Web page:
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The USU College of Engineering partnered with the Aspire NSF Engineering Research Center to develop wireless charging pads for electric vehicles. These concrete pads, when placed in roadways, charge the batteries of electric vehicles that pass over them. As the pads charge vehicles, they produce excessive thermal energy (heat), which dissipates slowly through the surrounding concrete. This excess heat reduces the efficiency of the charging apparatus and can damage the imbedded electrical components. To manage the pad temperatures, the USU Nanoscale Thermal Energy Lab proposed to submerge the heat-generating elements in a Phase Change Material (PCM). As a solid, a PCM absorbs excess heat while maintaining the pad's optimal operation temperature. As the PCM absorbs energy, it melts and begins to heat up. PCMs don't absorb thermal energy evenly throughout their volume; the PCM closest to a heat-producing element melts long before the bulk material absorbs much energy. If the pad components were submerged in a PCM without any additional structures, some of the PCM would melt but most of its volume wouldn't be utilized.This presentation discusses an innovative static heat exchanger designed to transfers thermal energy from the heat-generating elements of wireless charging pads into surrounding Phase Change Material. Transient modeling demonstrated that the heat exchanger improved the thermal performance of the charging pads by distributing heat throughout the PCM volume. This presentation includes a discussion of the components that were fabricated in USU facilities and concludes with recommendations for future design improvements.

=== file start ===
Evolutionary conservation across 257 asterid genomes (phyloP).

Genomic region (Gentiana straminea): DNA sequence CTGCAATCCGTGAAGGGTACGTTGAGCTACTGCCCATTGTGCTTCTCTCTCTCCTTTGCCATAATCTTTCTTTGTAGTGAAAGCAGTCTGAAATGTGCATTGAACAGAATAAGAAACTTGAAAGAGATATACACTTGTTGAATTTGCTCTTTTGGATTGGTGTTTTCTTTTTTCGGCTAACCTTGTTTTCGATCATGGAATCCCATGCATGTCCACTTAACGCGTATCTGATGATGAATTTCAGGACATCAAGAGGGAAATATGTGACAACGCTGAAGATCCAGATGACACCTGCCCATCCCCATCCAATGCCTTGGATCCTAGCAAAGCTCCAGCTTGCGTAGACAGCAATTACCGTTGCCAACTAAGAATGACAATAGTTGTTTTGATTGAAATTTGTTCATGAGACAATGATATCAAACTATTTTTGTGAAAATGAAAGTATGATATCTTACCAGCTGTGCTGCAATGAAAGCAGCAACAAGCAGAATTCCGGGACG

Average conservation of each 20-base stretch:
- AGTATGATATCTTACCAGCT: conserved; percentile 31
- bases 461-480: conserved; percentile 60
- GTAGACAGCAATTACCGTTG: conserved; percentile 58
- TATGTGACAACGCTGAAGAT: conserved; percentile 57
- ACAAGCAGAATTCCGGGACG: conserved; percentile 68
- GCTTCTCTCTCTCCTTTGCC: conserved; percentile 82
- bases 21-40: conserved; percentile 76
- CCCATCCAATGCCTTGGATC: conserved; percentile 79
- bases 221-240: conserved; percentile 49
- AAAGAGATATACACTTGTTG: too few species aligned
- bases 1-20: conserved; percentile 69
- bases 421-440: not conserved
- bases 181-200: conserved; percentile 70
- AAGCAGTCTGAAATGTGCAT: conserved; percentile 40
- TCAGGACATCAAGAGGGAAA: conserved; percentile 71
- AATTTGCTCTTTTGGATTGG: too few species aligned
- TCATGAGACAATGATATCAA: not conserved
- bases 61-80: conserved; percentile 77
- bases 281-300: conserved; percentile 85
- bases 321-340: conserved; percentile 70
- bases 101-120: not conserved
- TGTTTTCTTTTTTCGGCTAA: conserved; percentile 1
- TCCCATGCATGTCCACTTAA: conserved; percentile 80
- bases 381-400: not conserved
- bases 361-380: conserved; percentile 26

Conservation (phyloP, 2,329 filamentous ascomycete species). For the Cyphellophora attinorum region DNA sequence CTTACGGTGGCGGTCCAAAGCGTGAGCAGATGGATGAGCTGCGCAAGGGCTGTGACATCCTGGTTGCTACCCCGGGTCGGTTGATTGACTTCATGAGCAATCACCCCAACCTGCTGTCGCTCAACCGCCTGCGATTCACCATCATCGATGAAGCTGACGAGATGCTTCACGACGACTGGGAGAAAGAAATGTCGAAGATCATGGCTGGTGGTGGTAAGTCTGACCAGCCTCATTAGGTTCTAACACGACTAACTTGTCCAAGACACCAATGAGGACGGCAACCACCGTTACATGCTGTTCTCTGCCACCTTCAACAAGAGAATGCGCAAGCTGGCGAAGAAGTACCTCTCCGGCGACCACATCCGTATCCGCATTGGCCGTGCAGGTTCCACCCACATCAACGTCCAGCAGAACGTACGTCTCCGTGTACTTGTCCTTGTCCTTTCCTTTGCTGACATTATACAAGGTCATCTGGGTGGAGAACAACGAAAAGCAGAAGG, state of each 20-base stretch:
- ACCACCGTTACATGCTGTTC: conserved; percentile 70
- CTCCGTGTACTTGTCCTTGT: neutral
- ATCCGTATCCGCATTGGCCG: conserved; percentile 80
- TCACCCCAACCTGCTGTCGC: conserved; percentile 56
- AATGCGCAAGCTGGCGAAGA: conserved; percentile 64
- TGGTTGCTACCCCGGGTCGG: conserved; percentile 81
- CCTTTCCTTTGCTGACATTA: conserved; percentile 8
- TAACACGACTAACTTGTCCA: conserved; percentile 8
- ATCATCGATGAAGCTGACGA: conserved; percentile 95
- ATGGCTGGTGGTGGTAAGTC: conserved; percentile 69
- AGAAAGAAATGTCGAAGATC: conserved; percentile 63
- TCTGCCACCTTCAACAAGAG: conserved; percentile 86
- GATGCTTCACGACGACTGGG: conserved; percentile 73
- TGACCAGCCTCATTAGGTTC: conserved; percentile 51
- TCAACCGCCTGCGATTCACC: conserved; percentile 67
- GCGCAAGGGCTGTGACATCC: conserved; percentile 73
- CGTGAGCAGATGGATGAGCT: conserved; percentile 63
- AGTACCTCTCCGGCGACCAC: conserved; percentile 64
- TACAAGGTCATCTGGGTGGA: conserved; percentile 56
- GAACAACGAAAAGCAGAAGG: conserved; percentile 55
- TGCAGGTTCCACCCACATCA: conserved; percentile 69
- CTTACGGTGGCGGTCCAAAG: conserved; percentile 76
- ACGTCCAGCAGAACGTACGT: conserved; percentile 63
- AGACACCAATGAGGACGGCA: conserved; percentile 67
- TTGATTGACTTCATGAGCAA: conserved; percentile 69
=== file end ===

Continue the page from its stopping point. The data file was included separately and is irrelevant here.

Utah State University

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Aerospace Engineering | Engineering | Mechanical Engineering

Static Heat Exchanger for the Wireless Charging of Electric Vehicles